Now, I want to make something perfectly clear while I’m closing here. I love ESPN, and almost everything they do for exposure for lesser programs and other sports. Without entities like ESPN 3 and ESPN + there’s a lot of college sports fans that would either be watching their teams on crappy streaming services, or not at all. Because of these services I was able to completely immerse myself in FCS football on Saturdays. I’m a firm believer that if you love something/someone, you ought to be critical of it/them because you hold them to a higher standard. As such, I am doing this for ESPN. If you’re going to cover the FCS on your bigger networks, get people that actually know about the history and programs to talk about these programs at halftime of these games. I promise your ratings won’t take a massive hit if you don’t mention Alabama or Clemson for a whole 20 minutes. Heck, take the bigger step and put more of these teams on the national networks. Even with a 24 team playoff, games in each and every conference matter week in and week out. If you promote more FCS games, you’ll get more viewers for your cable networks. Invest in these markets, and you’ll see the returns. Heck, you might even learn a thing or two about what actually goes on in the FCS as well. As for the NCAA? Another article, another time.

Yes, its Still the Big 3 for FCS

Photo: Hero Sports

Photo: Hero Sports

And, it’s not even close. With the early success of programs from the Ohio Valley and Southland in the playoffs, there was a lot of poking and prodding at the top 3 conferences at the FCS level. Well, mostly at the CAA, that had a terrible first round. But at the end of the day, we will have a final that features one team from either the CAA or Big Sky, and definitely one from the MVFC. What’s even crazier, is that this domination has been going on since the beginning of the 21st century.


Since the year 2000, there has been no national championship match up where there wasn’t at least one school from the Big 3 conferences involved. The title game in 2002 in which Western Kentucky defeated McNeese State 34-14, if you want to get technical, was a game in which WKU was in a MVFC transition league while winning this championship. Also since the year 2000, only 3 schools outside of the Big 3 conferences have won championships. The aforementioned Western Kentucky in 2002 (kind of), Georgia Southern won its final championship in 2000, and of course Appalachian State won 3 straight from 2005-2007 (that last one particularly painful if you’re a JMU fan). All 3 of these teams have since moved on to the FBS, and have had relative success since moving up.


Not convinced yet? Let’s keep going. Since 2000, of the 38 teams to make it to the championship game, 10 of them have been from a conference outside of the CAA, Big Sky, or MVFC (11 if you want to cling to WKU). 5 of those spots are taken by two teams, App. State 2005, 2006, 2007, and Sam Houston State 2011, 2012. The last 10 years are even more bleak for conferences outside of the big 3. Since 2008, of the 20 teams to reach the national championship, only 3 have come from a conference that isn’t the MVFC, CAA, or Big Sky. Conferences outside of those are also without a national championship in that 10 year span. And even more telling, since the 2016 season, of the 12 teams to make the national semifinals, only one has been from a conference outside the big 3. *Waves the Texas state flag for SHSU in 2017*.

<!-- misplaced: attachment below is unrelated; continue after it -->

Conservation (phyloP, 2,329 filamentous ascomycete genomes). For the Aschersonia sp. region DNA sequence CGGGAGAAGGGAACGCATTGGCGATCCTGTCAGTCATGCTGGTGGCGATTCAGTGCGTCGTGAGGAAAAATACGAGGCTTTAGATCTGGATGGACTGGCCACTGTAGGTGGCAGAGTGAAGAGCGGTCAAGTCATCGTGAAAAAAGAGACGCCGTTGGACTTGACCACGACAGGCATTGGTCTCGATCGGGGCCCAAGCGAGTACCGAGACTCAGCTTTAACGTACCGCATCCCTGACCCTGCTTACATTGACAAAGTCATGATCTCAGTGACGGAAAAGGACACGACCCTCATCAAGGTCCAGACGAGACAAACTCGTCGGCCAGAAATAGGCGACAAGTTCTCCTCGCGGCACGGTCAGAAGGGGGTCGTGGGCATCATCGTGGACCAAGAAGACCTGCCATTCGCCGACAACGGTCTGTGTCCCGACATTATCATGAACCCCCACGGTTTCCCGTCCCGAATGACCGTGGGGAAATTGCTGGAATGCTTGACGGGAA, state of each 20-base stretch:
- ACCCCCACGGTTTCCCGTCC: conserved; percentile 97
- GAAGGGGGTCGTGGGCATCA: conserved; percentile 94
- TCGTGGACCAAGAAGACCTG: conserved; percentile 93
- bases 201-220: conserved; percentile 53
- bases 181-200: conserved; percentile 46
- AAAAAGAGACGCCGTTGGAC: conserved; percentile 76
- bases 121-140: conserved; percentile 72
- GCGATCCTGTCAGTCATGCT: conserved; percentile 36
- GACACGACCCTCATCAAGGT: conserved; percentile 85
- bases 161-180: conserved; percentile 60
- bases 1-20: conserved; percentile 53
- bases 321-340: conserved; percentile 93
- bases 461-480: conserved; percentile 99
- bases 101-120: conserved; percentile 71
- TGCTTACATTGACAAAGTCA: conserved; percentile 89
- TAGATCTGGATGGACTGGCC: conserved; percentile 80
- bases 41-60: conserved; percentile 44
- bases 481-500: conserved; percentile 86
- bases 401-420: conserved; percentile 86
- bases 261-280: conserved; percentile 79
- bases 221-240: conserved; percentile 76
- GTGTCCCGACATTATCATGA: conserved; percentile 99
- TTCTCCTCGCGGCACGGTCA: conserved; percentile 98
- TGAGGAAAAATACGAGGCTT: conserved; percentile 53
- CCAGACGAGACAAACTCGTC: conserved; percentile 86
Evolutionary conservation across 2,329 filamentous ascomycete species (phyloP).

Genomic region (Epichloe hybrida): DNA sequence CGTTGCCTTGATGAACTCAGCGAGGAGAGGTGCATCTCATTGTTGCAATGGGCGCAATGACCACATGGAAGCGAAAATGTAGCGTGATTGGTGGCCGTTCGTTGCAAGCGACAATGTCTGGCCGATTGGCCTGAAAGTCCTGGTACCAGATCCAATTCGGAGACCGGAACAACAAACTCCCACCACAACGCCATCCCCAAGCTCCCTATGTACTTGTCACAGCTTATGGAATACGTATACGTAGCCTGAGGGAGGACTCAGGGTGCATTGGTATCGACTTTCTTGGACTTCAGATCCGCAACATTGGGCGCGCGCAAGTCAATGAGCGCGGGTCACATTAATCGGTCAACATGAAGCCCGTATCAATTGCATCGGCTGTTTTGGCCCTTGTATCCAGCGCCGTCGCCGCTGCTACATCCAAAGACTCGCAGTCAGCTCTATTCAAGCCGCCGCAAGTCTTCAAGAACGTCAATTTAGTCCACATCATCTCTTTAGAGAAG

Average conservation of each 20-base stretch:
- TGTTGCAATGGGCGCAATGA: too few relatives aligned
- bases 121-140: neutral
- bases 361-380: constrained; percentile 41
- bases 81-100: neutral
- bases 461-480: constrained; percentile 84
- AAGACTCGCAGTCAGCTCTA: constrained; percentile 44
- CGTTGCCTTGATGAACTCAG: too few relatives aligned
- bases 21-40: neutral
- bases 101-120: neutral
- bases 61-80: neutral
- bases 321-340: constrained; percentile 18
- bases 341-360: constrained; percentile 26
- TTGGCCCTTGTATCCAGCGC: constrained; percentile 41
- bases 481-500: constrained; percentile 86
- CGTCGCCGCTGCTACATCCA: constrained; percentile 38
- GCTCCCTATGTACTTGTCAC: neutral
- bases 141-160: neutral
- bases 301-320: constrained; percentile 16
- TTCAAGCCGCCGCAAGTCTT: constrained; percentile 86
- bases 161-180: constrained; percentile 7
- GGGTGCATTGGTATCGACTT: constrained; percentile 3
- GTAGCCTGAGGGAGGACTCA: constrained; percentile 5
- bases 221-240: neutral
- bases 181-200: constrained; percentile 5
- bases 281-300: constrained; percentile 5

Now, am I saying all of this to say that no other conference deserves to be seeded, or get national recognition? Nothing could be further from the truth. Programs like Jacksonville State  and Sam Houston State have dominated their conferences the last few years along with newcomers Kennesaw State in the Big South and Wofford filling the power vacuum in the SoCon. What has been pretty obvious though is while a lot of these conferences have teams improving/catching the perennial powers, they still lack the depth and quality to have their top teams compete week in and week out to get the preparation needed to beat out teams from the Big 3 that are facing fierce competition almost weekly. Again, this isn’t the fault of these very good programs. Their conference rivals need to do better.


But, I do not think all is lost. Kennesaw State is a very young program, and I fully expect them to continue improving. The Big South as a conference will be getting a right now inconsistent, but team with great potential in North Alabama this upcoming season, and looks like Campbell is trying to make a name for themselves (roll humps!). The SoCon was also a league full of parody looking like 5-6 teams could win it at one point (much like the CAA). I suspect those schools in the deep south will continue to make the necessary improvements to return some of their glory. We all know how serious football is down there. The Southland, while most of the perennial powers left a lot to be desired this year, showed improvements with the teams usually milling around the middle of their league. SHSU and McNeese got punched in the mouth this year, and I look forward to seeing how they respond. There was also great improvements in leagues such as the Pioneer, MEAC, Ivy, and SWAC. While the latter two do not participate in the playoffs, it certainly shows that overall, FCS schools are starting to take their programs more seriously. As for the MEAC, had it not been for Bethune Cookman winning the Florida Classic against arch rival FAMU, the Rattlers would have been the ones going to the Celebration Bowl, and North Carolina A&T would have almost certainly gotten an at large bid for the conference.